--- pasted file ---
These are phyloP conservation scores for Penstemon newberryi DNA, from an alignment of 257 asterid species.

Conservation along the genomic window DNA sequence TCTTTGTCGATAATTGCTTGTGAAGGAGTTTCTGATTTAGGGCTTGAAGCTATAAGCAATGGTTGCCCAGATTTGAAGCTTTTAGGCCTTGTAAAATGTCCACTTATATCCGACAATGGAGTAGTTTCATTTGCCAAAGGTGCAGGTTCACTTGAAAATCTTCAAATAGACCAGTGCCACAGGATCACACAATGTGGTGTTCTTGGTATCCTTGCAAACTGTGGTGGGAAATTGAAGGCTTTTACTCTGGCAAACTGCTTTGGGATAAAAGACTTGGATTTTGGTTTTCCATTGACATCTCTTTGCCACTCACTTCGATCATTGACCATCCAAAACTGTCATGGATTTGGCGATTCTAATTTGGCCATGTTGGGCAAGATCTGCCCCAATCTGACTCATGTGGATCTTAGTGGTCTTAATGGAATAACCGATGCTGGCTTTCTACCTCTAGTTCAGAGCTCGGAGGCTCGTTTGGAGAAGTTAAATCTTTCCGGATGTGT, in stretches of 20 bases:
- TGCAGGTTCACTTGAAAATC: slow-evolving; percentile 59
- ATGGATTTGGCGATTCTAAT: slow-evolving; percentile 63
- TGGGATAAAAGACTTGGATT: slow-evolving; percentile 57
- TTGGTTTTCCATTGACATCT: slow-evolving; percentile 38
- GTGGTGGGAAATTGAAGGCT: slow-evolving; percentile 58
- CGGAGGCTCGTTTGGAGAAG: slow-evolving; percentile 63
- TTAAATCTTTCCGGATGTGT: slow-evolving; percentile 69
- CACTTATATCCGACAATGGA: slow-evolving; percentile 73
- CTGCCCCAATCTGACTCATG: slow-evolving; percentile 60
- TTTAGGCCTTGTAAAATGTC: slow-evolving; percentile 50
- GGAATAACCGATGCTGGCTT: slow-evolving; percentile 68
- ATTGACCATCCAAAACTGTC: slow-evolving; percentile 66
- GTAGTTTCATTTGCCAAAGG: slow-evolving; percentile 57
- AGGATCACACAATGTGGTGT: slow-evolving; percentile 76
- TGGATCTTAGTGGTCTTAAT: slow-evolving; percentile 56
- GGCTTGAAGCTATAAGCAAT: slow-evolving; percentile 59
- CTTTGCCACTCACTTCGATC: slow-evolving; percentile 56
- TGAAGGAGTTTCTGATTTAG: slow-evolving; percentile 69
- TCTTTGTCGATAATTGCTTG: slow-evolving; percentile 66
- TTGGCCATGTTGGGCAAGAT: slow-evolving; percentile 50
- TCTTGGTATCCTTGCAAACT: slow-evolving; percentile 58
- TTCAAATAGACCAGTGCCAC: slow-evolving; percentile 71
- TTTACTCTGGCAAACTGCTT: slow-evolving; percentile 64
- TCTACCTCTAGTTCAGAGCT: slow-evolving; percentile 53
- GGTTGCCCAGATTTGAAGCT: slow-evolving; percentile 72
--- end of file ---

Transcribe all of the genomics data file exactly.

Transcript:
These are phyloP conservation scores for Penstemon newberryi DNA, from an alignment of 257 asterid species.

Conservation along the genomic window DNA sequence TCTTTGTCGATAATTGCTTGTGAAGGAGTTTCTGATTTAGGGCTTGAAGCTATAAGCAATGGTTGCCCAGATTTGAAGCTTTTAGGCCTTGTAAAATGTCCACTTATATCCGACAATGGAGTAGTTTCATTTGCCAAAGGTGCAGGTTCACTTGAAAATCTTCAAATAGACCAGTGCCACAGGATCACACAATGTGGTGTTCTTGGTATCCTTGCAAACTGTGGTGGGAAATTGAAGGCTTTTACTCTGGCAAACTGCTTTGGGATAAAAGACTTGGATTTTGGTTTTCCATTGACATCTCTTTGCCACTCACTTCGATCATTGACCATCCAAAACTGTCATGGATTTGGCGATTCTAATTTGGCCATGTTGGGCAAGATCTGCCCCAATCTGACTCATGTGGATCTTAGTGGTCTTAATGGAATAACCGATGCTGGCTTTCTACCTCTAGTTCAGAGCTCGGAGGCTCGTTTGGAGAAGTTAAATCTTTCCGGATGTGT, in stretches of 20 bases:
- TGCAGGTTCACTTGAAAATC: slow-evolving; percentile 59
- ATGGATTTGGCGATTCTAAT: slow-evolving; percentile 63
- TGGGATAAAAGACTTGGATT: slow-evolving; percentile 57
- TTGGTTTTCCATTGACATCT: slow-evolving; percentile 38
- GTGGTGGGAAATTGAAGGCT: slow-evolving; percentile 58
- CGGAGGCTCGTTTGGAGAAG: slow-evolving; percentile 63
- TTAAATCTTTCCGGATGTGT: slow-evolving; percentile 69
- CACTTATATCCGACAATGGA: slow-evolving; percentile 73
- CTGCCCCAATCTGACTCATG: slow-evolving; percentile 60
- TTTAGGCCTTGTAAAATGTC: slow-evolving; percentile 50
- GGAATAACCGATGCTGGCTT: slow-evolving; percentile 68
- ATTGACCATCCAAAACTGTC: slow-evolving; percentile 66
- GTAGTTTCATTTGCCAAAGG: slow-evolving; percentile 57
- AGGATCACACAATGTGGTGT: slow-evolving; percentile 76
- TGGATCTTAGTGGTCTTAAT: slow-evolving; percentile 56
- GGCTTGAAGCTATAAGCAAT: slow-evolving; percentile 59
- CTTTGCCACTCACTTCGATC: slow-evolving; percentile 56
- TGAAGGAGTTTCTGATTTAG: slow-evolving; percentile 69
- TCTTTGTCGATAATTGCTTG: slow-evolving; percentile 66
- TTGGCCATGTTGGGCAAGAT: slow-evolving; percentile 50
- TCTTGGTATCCTTGCAAACT: slow-evolving; percentile 58
- TTCAAATAGACCAGTGCCAC: slow-evolving; percentile 71
- TTTACTCTGGCAAACTGCTT: slow-evolving; percentile 64
- TCTACCTCTAGTTCAGAGCT: slow-evolving; percentile 53
- GGTTGCCCAGATTTGAAGCT: slow-evolving; percentile 72